Are you in one of the happiest countries in the world? The World Happiness Report provides the answer to this question. It’s a publication that contains analysis and rankings of national happiness based on respondents’ ratings of their own lives. Results and findings are freely available so that you can compare various measures that contribute to happiness.
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Finding the true meaning of this data is difficult (and let’s be honest, scrolling through tables of data is kind of boring). Generally, people are better at understanding information when it’s presented visually. It’s hard to derive any meaning from a table of thousands of rows of numbers — but graphs, charts, and maps can convey a lot of information at a glance.
To demonstrate our data skills, we built an interactive and dynamic dashboard that lets you compare the happiness factors as you perceive them in your life and shows you easy-to-read results instantly based on your input. Our dashboard aims to make it easy to compare happiness across countries and regions and provide insight into the factors that come into play when comparing world happiness.
So, if you're looking to spur change, are curious about data, or just want to win an internet argument, keep reading to learn more about the World Happiness Report and play with our dashboard.
The World Happiness Report results from global surveys asking participants to assess the quality of their own lives. This data is processed into a single ranked dataset that correlates factors affecting the quality of life and national progress to happiness.
It comes as no shock that those living in poverty or living in countries experiencing political turmoil are less happy than those living in relatively wealthy, politically stable countries. However, there are some surprises to be found in the results of the World Happiness Report — just living in a rich and powerful nation is not enough to guarantee a happy life.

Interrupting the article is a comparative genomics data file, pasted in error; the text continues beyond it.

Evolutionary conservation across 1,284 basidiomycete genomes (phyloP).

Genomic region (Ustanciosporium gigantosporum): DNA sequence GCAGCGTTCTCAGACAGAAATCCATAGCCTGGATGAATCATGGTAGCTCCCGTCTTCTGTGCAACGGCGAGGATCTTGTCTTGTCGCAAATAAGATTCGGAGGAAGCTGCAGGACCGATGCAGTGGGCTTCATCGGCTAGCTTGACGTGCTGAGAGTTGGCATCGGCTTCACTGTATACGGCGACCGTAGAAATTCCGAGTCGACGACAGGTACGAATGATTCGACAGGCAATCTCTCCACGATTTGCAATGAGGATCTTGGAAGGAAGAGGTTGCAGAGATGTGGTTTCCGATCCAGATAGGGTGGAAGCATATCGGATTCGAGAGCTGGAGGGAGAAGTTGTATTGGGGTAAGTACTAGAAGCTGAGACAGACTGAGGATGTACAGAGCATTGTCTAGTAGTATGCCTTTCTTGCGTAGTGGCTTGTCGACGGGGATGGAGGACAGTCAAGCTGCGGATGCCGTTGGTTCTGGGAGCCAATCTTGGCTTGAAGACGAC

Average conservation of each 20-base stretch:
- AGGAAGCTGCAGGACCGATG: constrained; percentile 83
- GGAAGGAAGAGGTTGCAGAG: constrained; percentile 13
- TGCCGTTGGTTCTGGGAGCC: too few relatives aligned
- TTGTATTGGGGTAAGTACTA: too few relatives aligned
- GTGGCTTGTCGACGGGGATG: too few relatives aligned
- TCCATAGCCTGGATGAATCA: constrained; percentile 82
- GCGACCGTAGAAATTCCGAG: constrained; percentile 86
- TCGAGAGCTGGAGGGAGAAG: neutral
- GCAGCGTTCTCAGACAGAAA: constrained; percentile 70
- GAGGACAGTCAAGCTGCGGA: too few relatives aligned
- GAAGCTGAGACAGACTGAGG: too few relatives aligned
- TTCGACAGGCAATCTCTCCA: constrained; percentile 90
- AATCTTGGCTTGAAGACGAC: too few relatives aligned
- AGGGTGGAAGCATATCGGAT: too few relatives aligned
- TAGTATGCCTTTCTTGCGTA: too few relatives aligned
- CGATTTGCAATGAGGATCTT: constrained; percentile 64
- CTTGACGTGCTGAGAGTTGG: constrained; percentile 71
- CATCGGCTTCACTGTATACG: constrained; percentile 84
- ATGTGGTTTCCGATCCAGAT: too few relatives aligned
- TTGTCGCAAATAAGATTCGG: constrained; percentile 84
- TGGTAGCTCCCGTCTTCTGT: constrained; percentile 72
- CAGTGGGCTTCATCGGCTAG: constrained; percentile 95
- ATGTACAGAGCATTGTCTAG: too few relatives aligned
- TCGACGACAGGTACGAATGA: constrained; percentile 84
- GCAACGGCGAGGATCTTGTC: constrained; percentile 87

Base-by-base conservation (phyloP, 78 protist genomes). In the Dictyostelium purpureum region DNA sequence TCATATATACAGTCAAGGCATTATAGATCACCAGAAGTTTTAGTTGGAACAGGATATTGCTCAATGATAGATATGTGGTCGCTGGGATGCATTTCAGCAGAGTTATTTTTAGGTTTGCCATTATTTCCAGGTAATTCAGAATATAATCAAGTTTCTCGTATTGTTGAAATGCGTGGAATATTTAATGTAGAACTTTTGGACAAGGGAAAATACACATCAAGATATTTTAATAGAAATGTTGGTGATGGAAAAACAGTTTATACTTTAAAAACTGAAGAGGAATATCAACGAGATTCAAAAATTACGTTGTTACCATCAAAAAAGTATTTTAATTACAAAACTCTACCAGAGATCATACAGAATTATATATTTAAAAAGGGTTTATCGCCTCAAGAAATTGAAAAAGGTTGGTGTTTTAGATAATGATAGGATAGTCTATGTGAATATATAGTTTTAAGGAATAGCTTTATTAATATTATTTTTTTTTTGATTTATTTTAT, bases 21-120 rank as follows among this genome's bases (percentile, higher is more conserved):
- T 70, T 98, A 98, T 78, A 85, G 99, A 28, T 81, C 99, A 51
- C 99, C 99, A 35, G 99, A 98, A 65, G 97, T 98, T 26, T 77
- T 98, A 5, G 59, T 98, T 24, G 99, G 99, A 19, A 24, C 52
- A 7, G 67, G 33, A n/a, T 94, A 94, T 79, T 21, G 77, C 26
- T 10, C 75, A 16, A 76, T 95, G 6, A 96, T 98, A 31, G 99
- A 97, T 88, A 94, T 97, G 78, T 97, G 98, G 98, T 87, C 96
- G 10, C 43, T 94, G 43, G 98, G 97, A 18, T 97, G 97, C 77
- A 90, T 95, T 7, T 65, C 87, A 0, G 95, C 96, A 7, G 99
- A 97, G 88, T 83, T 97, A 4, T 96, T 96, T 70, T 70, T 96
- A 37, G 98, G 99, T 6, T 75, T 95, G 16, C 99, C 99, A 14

While the report is far from perfect, it provides the data you need to understand how people in other regions with differing wealth and freedoms perceive their own quality of life compared to how you perceive your own.
Humans, as individuals, find their own ways to achieve comfort and happiness, even in the most adverse situations. This applies collectively, too — people work together as friends, families, neighborhoods, and societies to improve their lives. Measuring the overall happiness of a group can identify the biggest contributing factors that positively and negatively affect happiness. These factors can then be targeted to improve the lives of those who are suffering by addressing the causes, be it economic adversity, lack of access to healthcare, or limited opportunities for the future.
Identifying what can be done to improve people's lives makes measuring happiness important. Additionally, sustainable happiness leads to outcomes that, in turn, further improve the quality of life for the individual and the group:
Happy people make happy people. Healthy, productive people in good relationships can bounce back from adversity with the support of their community and will in turn help others who need it.